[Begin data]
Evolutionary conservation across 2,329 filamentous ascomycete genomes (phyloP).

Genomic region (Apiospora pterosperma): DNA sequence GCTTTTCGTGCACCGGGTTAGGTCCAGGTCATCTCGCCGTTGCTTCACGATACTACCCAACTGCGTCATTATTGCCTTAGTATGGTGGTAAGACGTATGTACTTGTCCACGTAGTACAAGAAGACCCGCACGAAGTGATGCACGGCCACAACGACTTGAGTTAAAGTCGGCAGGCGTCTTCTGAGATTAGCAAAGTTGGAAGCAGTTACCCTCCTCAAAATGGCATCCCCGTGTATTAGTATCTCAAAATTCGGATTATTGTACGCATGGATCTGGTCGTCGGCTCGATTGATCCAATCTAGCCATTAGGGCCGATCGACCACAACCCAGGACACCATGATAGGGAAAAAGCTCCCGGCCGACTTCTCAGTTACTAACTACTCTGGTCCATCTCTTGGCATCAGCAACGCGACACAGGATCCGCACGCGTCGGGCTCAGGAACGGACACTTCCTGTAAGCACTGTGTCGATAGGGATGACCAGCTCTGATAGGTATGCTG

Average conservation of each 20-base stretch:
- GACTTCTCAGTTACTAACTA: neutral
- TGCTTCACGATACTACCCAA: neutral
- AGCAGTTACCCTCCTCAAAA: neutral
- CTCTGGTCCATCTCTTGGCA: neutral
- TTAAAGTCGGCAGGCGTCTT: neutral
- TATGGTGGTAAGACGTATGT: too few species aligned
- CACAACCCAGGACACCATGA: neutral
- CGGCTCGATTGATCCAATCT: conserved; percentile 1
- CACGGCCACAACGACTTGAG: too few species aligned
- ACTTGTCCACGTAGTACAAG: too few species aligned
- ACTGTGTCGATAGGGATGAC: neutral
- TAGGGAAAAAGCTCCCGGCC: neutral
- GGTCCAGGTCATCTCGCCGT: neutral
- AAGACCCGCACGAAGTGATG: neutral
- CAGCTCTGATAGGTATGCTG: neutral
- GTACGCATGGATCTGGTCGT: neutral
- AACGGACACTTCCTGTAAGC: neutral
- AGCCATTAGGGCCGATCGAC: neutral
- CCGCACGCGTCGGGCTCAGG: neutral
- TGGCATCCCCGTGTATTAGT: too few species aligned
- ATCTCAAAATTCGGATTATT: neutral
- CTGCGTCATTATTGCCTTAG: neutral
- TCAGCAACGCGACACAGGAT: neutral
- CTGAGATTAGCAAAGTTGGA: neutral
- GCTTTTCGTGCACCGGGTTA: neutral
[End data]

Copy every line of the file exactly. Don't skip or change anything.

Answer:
Evolutionary conservation across 2,329 filamentous ascomycete genomes (phyloP).

Genomic region (Apiospora pterosperma): DNA sequence GCTTTTCGTGCACCGGGTTAGGTCCAGGTCATCTCGCCGTTGCTTCACGATACTACCCAACTGCGTCATTATTGCCTTAGTATGGTGGTAAGACGTATGTACTTGTCCACGTAGTACAAGAAGACCCGCACGAAGTGATGCACGGCCACAACGACTTGAGTTAAAGTCGGCAGGCGTCTTCTGAGATTAGCAAAGTTGGAAGCAGTTACCCTCCTCAAAATGGCATCCCCGTGTATTAGTATCTCAAAATTCGGATTATTGTACGCATGGATCTGGTCGTCGGCTCGATTGATCCAATCTAGCCATTAGGGCCGATCGACCACAACCCAGGACACCATGATAGGGAAAAAGCTCCCGGCCGACTTCTCAGTTACTAACTACTCTGGTCCATCTCTTGGCATCAGCAACGCGACACAGGATCCGCACGCGTCGGGCTCAGGAACGGACACTTCCTGTAAGCACTGTGTCGATAGGGATGACCAGCTCTGATAGGTATGCTG

Average conservation of each 20-base stretch:
- GACTTCTCAGTTACTAACTA: neutral
- TGCTTCACGATACTACCCAA: neutral
- AGCAGTTACCCTCCTCAAAA: neutral
- CTCTGGTCCATCTCTTGGCA: neutral
- TTAAAGTCGGCAGGCGTCTT: neutral
- TATGGTGGTAAGACGTATGT: too few species aligned
- CACAACCCAGGACACCATGA: neutral
- CGGCTCGATTGATCCAATCT: conserved; percentile 1
- CACGGCCACAACGACTTGAG: too few species aligned
- ACTTGTCCACGTAGTACAAG: too few species aligned
- ACTGTGTCGATAGGGATGAC: neutral
- TAGGGAAAAAGCTCCCGGCC: neutral
- GGTCCAGGTCATCTCGCCGT: neutral
- AAGACCCGCACGAAGTGATG: neutral
- CAGCTCTGATAGGTATGCTG: neutral
- GTACGCATGGATCTGGTCGT: neutral
- AACGGACACTTCCTGTAAGC: neutral
- AGCCATTAGGGCCGATCGAC: neutral
- CCGCACGCGTCGGGCTCAGG: neutral
- TGGCATCCCCGTGTATTAGT: too few species aligned
- ATCTCAAAATTCGGATTATT: neutral
- CTGCGTCATTATTGCCTTAG: neutral
- TCAGCAACGCGACACAGGAT: neutral
- CTGAGATTAGCAAAGTTGGA: neutral
- GCTTTTCGTGCACCGGGTTA: neutral